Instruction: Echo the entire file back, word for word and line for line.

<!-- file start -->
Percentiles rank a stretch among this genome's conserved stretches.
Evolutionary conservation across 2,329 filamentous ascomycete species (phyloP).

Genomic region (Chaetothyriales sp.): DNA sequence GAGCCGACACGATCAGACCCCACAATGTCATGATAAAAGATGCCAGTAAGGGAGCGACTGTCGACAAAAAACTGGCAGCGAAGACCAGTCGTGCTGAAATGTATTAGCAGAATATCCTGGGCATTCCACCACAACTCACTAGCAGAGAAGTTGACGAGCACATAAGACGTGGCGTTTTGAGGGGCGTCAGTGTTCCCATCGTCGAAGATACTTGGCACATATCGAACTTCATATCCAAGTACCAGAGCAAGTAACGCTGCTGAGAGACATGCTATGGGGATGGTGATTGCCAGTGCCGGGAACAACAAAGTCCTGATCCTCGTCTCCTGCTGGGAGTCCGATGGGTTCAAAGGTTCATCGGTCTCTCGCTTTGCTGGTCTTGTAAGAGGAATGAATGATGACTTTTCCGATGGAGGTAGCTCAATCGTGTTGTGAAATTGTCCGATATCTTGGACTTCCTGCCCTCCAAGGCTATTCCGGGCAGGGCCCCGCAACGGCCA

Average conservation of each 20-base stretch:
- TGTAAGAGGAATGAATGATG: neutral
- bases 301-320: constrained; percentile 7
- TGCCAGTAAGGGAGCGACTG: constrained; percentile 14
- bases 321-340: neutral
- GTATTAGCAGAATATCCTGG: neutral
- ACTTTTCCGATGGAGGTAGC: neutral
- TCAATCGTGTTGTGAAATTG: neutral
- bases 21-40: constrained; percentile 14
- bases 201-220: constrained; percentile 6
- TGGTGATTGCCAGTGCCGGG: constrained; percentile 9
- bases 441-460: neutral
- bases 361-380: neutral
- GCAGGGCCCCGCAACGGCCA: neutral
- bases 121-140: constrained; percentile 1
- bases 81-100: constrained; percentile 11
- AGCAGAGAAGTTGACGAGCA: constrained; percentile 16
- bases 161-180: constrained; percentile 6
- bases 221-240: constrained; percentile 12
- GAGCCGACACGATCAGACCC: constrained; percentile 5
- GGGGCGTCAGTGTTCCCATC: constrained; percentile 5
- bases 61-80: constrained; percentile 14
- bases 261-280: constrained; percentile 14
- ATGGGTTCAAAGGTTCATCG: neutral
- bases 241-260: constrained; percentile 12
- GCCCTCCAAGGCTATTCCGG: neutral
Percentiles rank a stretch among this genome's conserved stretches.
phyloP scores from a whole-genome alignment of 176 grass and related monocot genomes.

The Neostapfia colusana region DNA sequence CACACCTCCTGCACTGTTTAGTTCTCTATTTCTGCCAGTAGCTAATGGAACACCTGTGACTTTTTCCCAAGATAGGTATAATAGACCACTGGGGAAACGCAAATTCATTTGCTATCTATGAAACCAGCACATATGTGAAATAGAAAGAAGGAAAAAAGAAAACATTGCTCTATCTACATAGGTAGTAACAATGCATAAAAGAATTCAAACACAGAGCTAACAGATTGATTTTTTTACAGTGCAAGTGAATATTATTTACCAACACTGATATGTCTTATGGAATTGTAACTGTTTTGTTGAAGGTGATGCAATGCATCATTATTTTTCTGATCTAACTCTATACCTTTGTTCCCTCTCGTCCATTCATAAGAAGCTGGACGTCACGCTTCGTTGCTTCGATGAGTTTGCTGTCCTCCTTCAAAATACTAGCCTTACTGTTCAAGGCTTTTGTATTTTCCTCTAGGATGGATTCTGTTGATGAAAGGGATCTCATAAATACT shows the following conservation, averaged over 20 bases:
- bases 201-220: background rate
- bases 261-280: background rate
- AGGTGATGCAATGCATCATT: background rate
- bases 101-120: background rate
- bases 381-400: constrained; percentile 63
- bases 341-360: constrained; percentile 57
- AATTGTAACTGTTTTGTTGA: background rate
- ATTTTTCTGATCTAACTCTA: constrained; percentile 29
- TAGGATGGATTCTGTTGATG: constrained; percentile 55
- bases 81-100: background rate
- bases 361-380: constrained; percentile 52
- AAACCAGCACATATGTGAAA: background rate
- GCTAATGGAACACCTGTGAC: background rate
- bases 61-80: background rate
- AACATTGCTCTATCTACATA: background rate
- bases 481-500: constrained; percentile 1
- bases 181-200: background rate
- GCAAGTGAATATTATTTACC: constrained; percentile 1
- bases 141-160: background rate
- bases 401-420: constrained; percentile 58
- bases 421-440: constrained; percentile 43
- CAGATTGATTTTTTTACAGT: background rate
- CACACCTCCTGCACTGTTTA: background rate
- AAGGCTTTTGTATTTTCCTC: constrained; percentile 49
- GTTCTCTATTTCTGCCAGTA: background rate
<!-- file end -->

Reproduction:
Percentiles rank a stretch among this genome's conserved stretches.
Evolutionary conservation across 2,329 filamentous ascomycete species (phyloP).

Genomic region (Chaetothyriales sp.): DNA sequence GAGCCGACACGATCAGACCCCACAATGTCATGATAAAAGATGCCAGTAAGGGAGCGACTGTCGACAAAAAACTGGCAGCGAAGACCAGTCGTGCTGAAATGTATTAGCAGAATATCCTGGGCATTCCACCACAACTCACTAGCAGAGAAGTTGACGAGCACATAAGACGTGGCGTTTTGAGGGGCGTCAGTGTTCCCATCGTCGAAGATACTTGGCACATATCGAACTTCATATCCAAGTACCAGAGCAAGTAACGCTGCTGAGAGACATGCTATGGGGATGGTGATTGCCAGTGCCGGGAACAACAAAGTCCTGATCCTCGTCTCCTGCTGGGAGTCCGATGGGTTCAAAGGTTCATCGGTCTCTCGCTTTGCTGGTCTTGTAAGAGGAATGAATGATGACTTTTCCGATGGAGGTAGCTCAATCGTGTTGTGAAATTGTCCGATATCTTGGACTTCCTGCCCTCCAAGGCTATTCCGGGCAGGGCCCCGCAACGGCCA

Average conservation of each 20-base stretch:
- TGTAAGAGGAATGAATGATG: neutral
- bases 301-320: constrained; percentile 7
- TGCCAGTAAGGGAGCGACTG: constrained; percentile 14
- bases 321-340: neutral
- GTATTAGCAGAATATCCTGG: neutral
- ACTTTTCCGATGGAGGTAGC: neutral
- TCAATCGTGTTGTGAAATTG: neutral
- bases 21-40: constrained; percentile 14
- bases 201-220: constrained; percentile 6
- TGGTGATTGCCAGTGCCGGG: constrained; percentile 9
- bases 441-460: neutral
- bases 361-380: neutral
- GCAGGGCCCCGCAACGGCCA: neutral
- bases 121-140: constrained; percentile 1
- bases 81-100: constrained; percentile 11
- AGCAGAGAAGTTGACGAGCA: constrained; percentile 16
- bases 161-180: constrained; percentile 6
- bases 221-240: constrained; percentile 12
- GAGCCGACACGATCAGACCC: constrained; percentile 5
- GGGGCGTCAGTGTTCCCATC: constrained; percentile 5
- bases 61-80: constrained; percentile 14
- bases 261-280: constrained; percentile 14
- ATGGGTTCAAAGGTTCATCG: neutral
- bases 241-260: constrained; percentile 12
- GCCCTCCAAGGCTATTCCGG: neutral
Percentiles rank a stretch among this genome's conserved stretches.
phyloP scores from a whole-genome alignment of 176 grass and related monocot genomes.

The Neostapfia colusana region DNA sequence CACACCTCCTGCACTGTTTAGTTCTCTATTTCTGCCAGTAGCTAATGGAACACCTGTGACTTTTTCCCAAGATAGGTATAATAGACCACTGGGGAAACGCAAATTCATTTGCTATCTATGAAACCAGCACATATGTGAAATAGAAAGAAGGAAAAAAGAAAACATTGCTCTATCTACATAGGTAGTAACAATGCATAAAAGAATTCAAACACAGAGCTAACAGATTGATTTTTTTACAGTGCAAGTGAATATTATTTACCAACACTGATATGTCTTATGGAATTGTAACTGTTTTGTTGAAGGTGATGCAATGCATCATTATTTTTCTGATCTAACTCTATACCTTTGTTCCCTCTCGTCCATTCATAAGAAGCTGGACGTCACGCTTCGTTGCTTCGATGAGTTTGCTGTCCTCCTTCAAAATACTAGCCTTACTGTTCAAGGCTTTTGTATTTTCCTCTAGGATGGATTCTGTTGATGAAAGGGATCTCATAAATACT shows the following conservation, averaged over 20 bases:
- bases 201-220: background rate
- bases 261-280: background rate
- AGGTGATGCAATGCATCATT: background rate
- bases 101-120: background rate
- bases 381-400: constrained; percentile 63
- bases 341-360: constrained; percentile 57
- AATTGTAACTGTTTTGTTGA: background rate
- ATTTTTCTGATCTAACTCTA: constrained; percentile 29
- TAGGATGGATTCTGTTGATG: constrained; percentile 55
- bases 81-100: background rate
- bases 361-380: constrained; percentile 52
- AAACCAGCACATATGTGAAA: background rate
- GCTAATGGAACACCTGTGAC: background rate
- bases 61-80: background rate
- AACATTGCTCTATCTACATA: background rate
- bases 481-500: constrained; percentile 1
- bases 181-200: background rate
- GCAAGTGAATATTATTTACC: constrained; percentile 1
- bases 141-160: background rate
- bases 401-420: constrained; percentile 58
- bases 421-440: constrained; percentile 43
- CAGATTGATTTTTTTACAGT: background rate
- CACACCTCCTGCACTGTTTA: background rate
- AAGGCTTTTGTATTTTCCTC: constrained; percentile 49
- GTTCTCTATTTCTGCCAGTA: background rate